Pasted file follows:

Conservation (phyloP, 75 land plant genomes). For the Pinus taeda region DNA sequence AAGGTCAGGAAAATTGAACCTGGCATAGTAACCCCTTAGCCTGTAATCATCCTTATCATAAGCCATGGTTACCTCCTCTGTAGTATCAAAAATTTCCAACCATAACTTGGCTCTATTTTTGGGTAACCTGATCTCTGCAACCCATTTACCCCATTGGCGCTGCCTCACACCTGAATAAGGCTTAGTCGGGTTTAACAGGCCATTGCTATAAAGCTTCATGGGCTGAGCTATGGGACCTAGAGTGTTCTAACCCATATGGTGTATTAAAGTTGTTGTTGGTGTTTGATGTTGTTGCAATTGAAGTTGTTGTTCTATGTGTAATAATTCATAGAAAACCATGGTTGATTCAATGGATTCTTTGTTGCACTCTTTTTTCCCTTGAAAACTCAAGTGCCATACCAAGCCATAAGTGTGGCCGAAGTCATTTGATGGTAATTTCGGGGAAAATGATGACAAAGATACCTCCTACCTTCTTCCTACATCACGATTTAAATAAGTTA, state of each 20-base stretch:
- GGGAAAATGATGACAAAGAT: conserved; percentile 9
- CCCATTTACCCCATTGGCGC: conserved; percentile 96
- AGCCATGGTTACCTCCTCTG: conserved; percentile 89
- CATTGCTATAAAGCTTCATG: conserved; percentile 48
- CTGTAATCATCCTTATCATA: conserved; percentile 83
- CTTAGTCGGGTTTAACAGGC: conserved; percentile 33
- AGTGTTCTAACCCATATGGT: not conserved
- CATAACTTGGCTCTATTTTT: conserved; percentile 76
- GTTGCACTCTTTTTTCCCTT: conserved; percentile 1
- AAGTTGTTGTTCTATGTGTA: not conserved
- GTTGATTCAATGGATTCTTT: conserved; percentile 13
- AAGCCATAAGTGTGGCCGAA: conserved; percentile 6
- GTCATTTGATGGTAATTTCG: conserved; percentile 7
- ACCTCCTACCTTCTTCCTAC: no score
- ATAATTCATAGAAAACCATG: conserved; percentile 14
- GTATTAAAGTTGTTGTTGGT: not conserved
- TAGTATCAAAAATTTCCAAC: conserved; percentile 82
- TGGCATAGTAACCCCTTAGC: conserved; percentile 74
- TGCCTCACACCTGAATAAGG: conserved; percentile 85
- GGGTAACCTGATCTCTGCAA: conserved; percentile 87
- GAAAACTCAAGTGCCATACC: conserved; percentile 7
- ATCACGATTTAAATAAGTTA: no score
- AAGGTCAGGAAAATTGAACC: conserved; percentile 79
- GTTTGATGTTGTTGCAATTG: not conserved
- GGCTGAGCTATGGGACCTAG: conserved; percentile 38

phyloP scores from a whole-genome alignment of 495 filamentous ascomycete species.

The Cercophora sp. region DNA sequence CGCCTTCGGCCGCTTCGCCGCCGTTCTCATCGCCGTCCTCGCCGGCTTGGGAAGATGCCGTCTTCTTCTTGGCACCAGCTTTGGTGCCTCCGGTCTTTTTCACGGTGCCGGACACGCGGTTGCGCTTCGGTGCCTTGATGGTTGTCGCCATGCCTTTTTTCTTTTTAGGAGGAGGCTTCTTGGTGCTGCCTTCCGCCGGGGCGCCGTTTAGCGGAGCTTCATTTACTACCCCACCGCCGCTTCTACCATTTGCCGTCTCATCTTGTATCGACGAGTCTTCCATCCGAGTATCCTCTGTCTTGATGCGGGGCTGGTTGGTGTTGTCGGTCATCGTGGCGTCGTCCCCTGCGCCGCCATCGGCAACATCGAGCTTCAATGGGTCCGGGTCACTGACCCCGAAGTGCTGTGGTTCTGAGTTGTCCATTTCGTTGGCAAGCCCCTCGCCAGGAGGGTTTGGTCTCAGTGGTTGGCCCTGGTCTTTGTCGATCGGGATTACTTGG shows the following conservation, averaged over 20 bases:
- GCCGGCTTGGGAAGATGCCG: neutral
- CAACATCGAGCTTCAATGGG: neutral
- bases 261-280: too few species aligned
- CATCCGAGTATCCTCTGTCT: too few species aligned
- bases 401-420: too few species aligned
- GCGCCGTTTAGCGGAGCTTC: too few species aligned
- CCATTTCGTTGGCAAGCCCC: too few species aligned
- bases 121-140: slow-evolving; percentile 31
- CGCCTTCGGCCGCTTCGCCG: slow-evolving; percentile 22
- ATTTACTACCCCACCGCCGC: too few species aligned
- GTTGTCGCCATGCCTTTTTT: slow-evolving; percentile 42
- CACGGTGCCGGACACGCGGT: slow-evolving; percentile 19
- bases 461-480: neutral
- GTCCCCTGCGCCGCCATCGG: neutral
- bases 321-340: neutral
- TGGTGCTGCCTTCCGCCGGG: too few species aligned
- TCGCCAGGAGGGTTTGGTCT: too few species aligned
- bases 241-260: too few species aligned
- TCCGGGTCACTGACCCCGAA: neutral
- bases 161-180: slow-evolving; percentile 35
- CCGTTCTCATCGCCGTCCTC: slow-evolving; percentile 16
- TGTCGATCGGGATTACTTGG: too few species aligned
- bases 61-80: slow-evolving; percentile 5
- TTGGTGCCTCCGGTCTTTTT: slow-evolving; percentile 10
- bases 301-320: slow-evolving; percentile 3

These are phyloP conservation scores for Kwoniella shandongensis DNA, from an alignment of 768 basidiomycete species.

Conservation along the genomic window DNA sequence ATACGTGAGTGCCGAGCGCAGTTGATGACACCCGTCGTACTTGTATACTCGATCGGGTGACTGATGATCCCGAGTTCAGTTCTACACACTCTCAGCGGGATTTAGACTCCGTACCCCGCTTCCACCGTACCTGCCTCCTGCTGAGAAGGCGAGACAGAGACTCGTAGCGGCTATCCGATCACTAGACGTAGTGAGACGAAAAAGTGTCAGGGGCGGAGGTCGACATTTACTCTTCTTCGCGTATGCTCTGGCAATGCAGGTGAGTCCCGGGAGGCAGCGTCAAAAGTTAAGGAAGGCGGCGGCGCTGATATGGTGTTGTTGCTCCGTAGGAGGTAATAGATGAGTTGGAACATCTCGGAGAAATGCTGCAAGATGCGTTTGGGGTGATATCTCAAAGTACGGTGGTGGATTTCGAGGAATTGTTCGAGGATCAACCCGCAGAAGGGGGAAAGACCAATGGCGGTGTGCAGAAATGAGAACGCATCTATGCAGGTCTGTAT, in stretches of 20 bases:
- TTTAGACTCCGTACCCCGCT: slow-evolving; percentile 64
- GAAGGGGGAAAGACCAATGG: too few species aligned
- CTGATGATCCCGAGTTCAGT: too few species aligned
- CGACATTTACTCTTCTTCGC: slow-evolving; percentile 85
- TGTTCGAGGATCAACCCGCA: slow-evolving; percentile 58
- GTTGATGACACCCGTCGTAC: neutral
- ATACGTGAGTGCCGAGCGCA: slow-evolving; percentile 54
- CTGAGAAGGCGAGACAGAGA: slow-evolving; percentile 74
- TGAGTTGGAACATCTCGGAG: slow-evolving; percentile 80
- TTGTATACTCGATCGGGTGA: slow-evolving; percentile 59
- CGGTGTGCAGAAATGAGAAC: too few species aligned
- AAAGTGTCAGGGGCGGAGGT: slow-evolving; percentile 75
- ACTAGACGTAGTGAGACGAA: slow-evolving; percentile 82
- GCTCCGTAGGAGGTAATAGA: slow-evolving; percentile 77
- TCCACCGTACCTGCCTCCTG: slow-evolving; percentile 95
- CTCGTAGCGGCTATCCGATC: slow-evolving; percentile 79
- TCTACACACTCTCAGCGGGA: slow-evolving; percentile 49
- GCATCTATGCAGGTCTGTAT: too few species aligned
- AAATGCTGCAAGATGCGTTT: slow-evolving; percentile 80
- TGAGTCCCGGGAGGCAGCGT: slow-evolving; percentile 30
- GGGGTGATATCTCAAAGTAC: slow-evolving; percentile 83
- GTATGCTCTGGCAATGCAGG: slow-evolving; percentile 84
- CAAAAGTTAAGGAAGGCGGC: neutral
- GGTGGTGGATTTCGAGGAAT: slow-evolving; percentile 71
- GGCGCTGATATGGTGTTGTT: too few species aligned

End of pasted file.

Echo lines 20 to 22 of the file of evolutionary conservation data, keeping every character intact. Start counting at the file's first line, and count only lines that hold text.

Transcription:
- TGCCTCACACCTGAATAAGG: conserved; percentile 85
- GGGTAACCTGATCTCTGCAA: conserved; percentile 87
- GAAAACTCAAGTGCCATACC: conserved; percentile 7